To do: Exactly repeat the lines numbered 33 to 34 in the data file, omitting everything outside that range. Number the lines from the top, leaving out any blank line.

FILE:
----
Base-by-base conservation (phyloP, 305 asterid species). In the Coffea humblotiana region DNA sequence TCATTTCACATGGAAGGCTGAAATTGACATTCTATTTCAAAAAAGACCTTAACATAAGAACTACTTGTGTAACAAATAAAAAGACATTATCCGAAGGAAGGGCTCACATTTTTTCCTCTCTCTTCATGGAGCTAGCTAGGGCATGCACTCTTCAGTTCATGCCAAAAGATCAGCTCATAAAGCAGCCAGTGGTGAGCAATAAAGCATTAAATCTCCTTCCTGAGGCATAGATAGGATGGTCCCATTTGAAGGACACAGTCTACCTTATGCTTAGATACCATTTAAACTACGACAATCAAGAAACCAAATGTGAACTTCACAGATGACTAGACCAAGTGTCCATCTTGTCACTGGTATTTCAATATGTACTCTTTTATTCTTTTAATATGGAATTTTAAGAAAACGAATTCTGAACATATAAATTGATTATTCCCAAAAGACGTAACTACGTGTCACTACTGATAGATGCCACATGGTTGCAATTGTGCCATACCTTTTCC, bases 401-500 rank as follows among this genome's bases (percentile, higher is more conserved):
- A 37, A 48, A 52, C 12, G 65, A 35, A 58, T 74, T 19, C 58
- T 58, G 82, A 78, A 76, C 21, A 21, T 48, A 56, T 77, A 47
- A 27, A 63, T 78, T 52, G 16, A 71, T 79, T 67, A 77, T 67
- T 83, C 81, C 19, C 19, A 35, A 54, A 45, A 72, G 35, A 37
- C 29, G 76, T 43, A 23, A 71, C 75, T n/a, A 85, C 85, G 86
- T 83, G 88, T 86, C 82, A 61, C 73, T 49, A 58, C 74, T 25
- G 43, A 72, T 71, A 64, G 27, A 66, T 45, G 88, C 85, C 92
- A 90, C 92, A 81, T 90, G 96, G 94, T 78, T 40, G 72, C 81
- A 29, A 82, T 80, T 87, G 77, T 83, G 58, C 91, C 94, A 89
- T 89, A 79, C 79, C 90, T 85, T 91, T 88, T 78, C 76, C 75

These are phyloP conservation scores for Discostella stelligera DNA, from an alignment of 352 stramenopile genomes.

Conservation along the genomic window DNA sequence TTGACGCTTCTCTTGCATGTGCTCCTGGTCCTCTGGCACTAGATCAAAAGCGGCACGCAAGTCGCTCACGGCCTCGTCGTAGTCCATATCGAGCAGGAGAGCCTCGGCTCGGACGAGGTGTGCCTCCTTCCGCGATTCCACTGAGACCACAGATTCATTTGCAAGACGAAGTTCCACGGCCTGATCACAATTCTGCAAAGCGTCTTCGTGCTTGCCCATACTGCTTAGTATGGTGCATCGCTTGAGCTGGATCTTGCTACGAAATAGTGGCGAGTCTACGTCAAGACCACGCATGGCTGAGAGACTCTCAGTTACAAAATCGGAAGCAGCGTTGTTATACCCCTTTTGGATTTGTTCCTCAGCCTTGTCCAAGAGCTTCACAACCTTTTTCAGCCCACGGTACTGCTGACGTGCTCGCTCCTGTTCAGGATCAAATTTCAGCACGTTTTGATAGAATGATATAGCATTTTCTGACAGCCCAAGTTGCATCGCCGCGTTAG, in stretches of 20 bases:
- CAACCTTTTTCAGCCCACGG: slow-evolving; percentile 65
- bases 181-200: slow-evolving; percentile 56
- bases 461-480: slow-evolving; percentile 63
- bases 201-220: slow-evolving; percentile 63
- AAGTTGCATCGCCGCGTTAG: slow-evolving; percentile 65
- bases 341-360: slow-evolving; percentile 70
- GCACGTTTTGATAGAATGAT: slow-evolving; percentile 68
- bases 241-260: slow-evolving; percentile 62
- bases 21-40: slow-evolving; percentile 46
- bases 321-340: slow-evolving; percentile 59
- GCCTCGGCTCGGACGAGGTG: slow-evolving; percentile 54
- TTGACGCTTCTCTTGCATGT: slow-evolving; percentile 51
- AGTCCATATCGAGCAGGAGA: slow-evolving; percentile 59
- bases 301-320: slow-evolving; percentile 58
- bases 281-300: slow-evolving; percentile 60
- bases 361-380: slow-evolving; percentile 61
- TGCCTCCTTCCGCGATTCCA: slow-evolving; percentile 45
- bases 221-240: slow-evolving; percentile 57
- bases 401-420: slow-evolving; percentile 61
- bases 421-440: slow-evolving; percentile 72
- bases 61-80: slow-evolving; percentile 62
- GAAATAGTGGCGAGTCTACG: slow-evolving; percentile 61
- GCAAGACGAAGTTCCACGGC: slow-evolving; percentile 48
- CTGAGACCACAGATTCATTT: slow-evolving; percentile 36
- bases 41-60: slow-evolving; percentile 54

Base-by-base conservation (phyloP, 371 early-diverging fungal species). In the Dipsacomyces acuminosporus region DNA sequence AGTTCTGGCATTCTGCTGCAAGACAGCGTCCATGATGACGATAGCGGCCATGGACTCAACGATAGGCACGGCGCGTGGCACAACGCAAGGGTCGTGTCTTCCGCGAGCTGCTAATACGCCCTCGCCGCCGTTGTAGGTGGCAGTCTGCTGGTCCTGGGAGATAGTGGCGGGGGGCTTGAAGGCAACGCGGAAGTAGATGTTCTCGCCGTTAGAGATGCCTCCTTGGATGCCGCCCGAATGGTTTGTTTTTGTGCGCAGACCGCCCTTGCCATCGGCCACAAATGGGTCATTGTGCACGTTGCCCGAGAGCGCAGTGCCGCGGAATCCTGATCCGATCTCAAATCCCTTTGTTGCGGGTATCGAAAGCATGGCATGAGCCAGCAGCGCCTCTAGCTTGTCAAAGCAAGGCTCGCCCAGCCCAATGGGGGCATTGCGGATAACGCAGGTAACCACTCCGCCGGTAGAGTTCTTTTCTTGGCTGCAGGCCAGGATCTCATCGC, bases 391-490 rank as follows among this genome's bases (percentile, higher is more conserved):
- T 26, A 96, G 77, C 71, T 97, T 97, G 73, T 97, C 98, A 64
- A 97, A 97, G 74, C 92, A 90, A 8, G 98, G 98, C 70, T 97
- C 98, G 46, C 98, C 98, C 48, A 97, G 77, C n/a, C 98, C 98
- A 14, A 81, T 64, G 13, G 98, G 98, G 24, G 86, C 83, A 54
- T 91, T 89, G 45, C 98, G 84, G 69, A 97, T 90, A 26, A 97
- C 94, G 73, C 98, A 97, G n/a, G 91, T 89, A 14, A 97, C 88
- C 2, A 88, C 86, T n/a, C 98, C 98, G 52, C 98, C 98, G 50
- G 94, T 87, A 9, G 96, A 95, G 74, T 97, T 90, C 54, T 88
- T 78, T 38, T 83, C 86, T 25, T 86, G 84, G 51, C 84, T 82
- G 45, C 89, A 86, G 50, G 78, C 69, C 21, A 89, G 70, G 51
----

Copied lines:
- bases 421-440: slow-evolving; percentile 72
- bases 61-80: slow-evolving; percentile 62